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The fascinating Sea Lion prototype is the brainchild of Marc Witt, a San Francisco-based engineer whose dream was to create the world’s fastest amphibious vehicle. Mr. Witt officially calls the Sea Lion an “Amphibious World Record Competition Vehicle,” and while there’s no official sanctioning body or prize for such attempts, there are plenty of bragging rights on the line, and a handful of competitors from around the world have gone all-out, driven by a passion for tackling this extreme engineering challenge. While there may be no prizes on offer, the benefit of having no sanctioning body is that there is no rulebook, and engineers are free to use the full extent of their creativity, as the Sea Lion demonstrates.
The Sea Lion is a clean-sheet, ground-up design based on a monocoque hull/chassis fabricated from 5052 aluminum, which is favored by the marine industry for its light weight and durability in harsh saltwater conditions. Chassis components are predominantly one-off items fabricated from CNC machined aluminum, with off-the-shelf parts kept to a bare minimum. The design resembles a cross between a Group C car and the Speed Racer Mach V with its central seat, aerodynamic bubble cockpit, pronounced side pods (which can be used for storage and flotation) and louvered front wheel arches. It is remarkably compact, a feat that is particularly impressive considering the technology packed under the skin. In car form, it features four-wheel independent suspension, four-wheel disc brakes (adapted from boat trailer designs to be effective right out of the water), and a massive movable front spoiler. Power comes from a 13b rotary sourced from a mid-70s Mazda, which feeds a manual transaxle geared for a theoretical 180 mph top end. The Mazda rotary is an ideal choice for such a vehicle, as it is incredibly light and compact relative to its output. Fed by a single Weber DCOE carb, the 13b delivers ample horsepower to propel the Sea Lion to a top speed of over 130 mph in testing, which at the time was enough to secure the “land” portion of an official record attempt. The design brief claims the tub will accommodate other versions of the Mazda rotary, including the late-model Renesis engine from the RX8, which can make upwards of 350hp with forced induction. For the real speed freaks, the Sea Lion’s creator had an even bigger plan, to partner with rotary-engine specialists, Defined Autoworks of Ohio to provide a monstrous four-rotor R26B with up to 500 horsepower.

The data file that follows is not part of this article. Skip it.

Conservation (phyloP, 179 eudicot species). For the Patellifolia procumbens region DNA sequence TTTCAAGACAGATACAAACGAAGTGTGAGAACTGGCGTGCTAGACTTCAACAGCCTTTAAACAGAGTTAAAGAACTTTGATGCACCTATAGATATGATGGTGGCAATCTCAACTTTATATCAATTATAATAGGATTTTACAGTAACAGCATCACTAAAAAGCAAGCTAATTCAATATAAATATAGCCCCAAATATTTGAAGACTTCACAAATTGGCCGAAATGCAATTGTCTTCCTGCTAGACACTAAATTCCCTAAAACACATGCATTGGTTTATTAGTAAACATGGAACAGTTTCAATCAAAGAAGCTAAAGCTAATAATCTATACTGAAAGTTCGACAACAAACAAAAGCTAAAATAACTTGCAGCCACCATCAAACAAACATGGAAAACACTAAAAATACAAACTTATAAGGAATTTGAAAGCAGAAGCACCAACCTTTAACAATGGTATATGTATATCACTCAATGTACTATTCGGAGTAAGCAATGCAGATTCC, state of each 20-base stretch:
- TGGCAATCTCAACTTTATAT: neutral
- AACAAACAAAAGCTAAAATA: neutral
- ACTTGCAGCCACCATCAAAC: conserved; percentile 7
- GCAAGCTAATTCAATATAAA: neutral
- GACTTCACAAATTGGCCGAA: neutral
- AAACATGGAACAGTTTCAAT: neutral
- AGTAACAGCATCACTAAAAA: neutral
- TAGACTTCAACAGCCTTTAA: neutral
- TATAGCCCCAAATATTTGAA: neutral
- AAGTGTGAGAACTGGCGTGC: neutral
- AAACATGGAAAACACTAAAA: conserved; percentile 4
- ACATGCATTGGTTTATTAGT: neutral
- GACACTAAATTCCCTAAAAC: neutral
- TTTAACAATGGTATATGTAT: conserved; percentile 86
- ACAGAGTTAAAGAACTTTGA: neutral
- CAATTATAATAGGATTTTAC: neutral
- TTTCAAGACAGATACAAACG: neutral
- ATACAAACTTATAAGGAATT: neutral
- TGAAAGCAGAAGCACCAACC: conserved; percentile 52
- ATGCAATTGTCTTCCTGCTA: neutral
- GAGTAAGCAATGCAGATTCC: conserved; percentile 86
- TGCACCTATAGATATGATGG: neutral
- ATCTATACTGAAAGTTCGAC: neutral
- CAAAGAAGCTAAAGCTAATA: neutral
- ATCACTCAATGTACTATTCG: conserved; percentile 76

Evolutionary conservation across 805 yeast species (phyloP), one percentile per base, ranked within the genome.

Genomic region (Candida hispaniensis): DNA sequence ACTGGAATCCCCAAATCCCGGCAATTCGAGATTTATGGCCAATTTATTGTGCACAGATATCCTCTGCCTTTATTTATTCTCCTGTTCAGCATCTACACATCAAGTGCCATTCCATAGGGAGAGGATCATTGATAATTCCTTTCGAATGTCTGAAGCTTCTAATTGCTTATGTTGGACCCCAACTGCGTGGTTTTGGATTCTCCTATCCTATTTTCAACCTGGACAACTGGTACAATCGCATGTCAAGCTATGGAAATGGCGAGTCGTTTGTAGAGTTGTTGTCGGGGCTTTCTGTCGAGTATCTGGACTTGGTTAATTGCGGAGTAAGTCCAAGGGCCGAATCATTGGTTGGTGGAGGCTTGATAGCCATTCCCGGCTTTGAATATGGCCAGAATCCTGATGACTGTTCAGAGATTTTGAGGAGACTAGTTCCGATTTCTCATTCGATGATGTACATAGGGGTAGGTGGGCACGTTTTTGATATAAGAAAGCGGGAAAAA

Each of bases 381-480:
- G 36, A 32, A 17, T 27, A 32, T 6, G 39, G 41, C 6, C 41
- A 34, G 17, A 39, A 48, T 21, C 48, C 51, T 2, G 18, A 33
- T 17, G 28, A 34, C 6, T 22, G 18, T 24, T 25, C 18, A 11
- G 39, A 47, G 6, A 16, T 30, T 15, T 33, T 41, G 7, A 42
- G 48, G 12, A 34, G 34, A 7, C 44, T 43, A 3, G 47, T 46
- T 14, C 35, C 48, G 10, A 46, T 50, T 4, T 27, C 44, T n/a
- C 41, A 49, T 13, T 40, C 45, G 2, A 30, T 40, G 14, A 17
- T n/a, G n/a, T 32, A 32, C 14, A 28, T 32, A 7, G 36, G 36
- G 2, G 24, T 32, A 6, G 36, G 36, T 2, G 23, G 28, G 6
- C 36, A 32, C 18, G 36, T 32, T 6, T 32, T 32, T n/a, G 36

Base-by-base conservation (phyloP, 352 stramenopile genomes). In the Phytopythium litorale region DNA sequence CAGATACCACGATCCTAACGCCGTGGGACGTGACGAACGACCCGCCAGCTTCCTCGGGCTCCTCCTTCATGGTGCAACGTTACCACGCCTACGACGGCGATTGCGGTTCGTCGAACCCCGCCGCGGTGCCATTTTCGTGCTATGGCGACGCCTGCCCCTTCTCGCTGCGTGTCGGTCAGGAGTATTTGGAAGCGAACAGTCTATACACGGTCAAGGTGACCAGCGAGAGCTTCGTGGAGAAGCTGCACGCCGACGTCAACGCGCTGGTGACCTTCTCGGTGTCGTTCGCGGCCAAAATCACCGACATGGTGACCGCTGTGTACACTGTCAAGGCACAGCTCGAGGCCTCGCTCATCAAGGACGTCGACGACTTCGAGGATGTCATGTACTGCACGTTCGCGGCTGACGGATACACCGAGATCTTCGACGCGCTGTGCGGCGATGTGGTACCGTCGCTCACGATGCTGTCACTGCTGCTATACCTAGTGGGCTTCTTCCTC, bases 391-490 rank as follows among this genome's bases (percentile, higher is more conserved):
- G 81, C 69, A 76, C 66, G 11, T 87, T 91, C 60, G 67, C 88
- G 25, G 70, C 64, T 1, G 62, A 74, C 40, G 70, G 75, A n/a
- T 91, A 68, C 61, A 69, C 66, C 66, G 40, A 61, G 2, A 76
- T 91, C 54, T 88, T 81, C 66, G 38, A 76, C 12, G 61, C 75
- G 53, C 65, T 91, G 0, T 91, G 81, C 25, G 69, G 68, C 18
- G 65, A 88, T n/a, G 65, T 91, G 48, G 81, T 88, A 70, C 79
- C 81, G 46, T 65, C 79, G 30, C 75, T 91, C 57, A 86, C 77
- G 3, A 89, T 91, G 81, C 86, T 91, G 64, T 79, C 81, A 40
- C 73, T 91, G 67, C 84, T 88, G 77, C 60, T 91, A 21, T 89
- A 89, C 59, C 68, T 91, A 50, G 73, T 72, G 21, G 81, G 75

The fun doesn’t end at the bottom of the boat ramp. For the sea, propulsion comes from a single jet pump, rated to handle up to 500 horsepower. The Sea Lion’s party trick is revealed when it hits the water. Dramatically, the front fenders raise, and the wheels retract on hydraulics as panels deploy to cover the bottom of the wheel well. The rear wheels also retract, and the front spoiler moves up, directing water under the vehicle and allowing it to get on plane quickly. The jet pump is steerable, allowing for excellent maneuverability.
Video footage shows that the initial sea trials were successful, (https://www.youtube.com/watch?v=tPtsvM_IeMY)giving real merit to Mr. Witt’s ingenious solutions to the complex engineering obstacles. While the Sea Lion behaved well, a high-speed record run on the water was not yet attempted. As offered, the Sea Lion’s enormous potential is largely untapped, and the project awaits a new leader to grab the baton and develop this remarkably creative machine into the record-breaker it was designed to be.
Please note that this is an experimental racing vehicle and is sold on Bill of Sale only.